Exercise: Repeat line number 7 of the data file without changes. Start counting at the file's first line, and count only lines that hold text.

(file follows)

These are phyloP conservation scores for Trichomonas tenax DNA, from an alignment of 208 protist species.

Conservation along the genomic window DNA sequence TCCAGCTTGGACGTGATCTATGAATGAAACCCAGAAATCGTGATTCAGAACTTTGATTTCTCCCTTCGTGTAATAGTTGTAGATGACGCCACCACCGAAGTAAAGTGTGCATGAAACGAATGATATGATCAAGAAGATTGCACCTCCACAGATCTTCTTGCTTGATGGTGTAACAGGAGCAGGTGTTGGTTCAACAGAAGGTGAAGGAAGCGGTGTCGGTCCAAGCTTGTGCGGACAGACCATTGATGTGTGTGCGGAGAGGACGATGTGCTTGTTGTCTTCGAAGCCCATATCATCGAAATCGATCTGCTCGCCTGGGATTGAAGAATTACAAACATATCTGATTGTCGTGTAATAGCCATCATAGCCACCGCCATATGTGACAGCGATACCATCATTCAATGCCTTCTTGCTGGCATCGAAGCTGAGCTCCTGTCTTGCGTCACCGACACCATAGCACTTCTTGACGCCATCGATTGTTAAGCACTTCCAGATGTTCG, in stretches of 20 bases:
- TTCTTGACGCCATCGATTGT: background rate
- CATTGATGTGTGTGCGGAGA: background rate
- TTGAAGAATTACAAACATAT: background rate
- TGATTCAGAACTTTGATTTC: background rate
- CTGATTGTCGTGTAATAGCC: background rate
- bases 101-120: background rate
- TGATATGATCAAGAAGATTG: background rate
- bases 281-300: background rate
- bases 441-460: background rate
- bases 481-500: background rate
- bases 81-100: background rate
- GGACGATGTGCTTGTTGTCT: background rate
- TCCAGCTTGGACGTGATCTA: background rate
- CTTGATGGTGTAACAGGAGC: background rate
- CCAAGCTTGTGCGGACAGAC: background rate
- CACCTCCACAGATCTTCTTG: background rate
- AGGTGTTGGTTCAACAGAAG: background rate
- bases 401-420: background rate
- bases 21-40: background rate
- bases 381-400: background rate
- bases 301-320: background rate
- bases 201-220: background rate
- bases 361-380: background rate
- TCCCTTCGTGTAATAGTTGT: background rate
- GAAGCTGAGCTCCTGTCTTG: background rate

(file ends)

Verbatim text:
- CTGATTGTCGTGTAATAGCC: background rate